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Feynman diagram: incoming and outgoing particles

  1. Jul 29, 2009 #1
    I always wanted to ask (but was afraid to) about the borders on the famous Feynman diagrams. As I understand, Feynman diagrams have the same age as Copenhagen Interpretation. So at that time it looked very logical: quantum behavior inside, but classical world outside. Outgoing particles are the particles ‘measured’ by some ‘measurement device’. Incoming ones – those coming from a reliable macroscopic source.

    Borders of the Feynman diagram separated quantum worlds from a classical environment.

    Shouldn’t that be modified when we know that there is no sharp line which separates both worlds: classical and quantum? Shouldn’t we see the Universe as one huge Feynman diagram – without any borders whatsoever? And what value, in that case, has telling if a particle is ‘real’ or ‘virtual’ by looking if it crosses the ‘border’ of the Feynman diagram?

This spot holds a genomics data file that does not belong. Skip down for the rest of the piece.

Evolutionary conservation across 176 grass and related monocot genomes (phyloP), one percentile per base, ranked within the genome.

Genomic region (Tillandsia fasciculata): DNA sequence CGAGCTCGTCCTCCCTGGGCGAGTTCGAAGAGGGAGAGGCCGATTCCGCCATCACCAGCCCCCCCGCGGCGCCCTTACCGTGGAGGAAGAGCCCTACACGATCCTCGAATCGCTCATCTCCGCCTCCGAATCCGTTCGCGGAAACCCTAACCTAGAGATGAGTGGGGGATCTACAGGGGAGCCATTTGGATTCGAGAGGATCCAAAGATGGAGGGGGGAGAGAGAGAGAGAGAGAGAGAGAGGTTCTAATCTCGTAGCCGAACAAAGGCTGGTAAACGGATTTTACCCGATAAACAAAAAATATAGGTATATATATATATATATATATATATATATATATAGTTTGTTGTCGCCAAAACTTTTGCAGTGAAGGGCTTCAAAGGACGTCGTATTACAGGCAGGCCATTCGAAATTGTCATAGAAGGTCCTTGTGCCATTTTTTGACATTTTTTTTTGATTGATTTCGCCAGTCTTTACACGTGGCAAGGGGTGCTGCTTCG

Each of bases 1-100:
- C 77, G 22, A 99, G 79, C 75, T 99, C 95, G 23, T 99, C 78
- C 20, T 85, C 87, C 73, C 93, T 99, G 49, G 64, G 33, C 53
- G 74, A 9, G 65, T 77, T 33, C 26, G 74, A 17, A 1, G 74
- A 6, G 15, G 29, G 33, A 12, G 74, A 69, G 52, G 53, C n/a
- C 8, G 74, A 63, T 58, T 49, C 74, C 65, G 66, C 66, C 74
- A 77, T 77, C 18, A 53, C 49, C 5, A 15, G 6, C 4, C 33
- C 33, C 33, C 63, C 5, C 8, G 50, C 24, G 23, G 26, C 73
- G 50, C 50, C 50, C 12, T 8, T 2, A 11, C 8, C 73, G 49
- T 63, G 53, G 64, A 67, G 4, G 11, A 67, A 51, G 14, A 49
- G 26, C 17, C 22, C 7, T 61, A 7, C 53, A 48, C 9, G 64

2. jcsd
  3. Jul 29, 2009 #2

    tiny-tim

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    Hi Dmitry67! :smile:
    Sorry, but Feynman diagrams (either "position representation" or "momentum representation") are just diagrams that help mathematicians to add up the terms (to any required order) of the Dyson expansion of the Hamiltonian.

    They aren't pictures (not even symbolic pictures) of actual interactions between particles, and so the internal particles in a Feynman diagram have no relevance to anything physical happening.

    The borders of a Feynman diagram are just the input and output particles … they're the only realistic part of the diagram. :wink:
     
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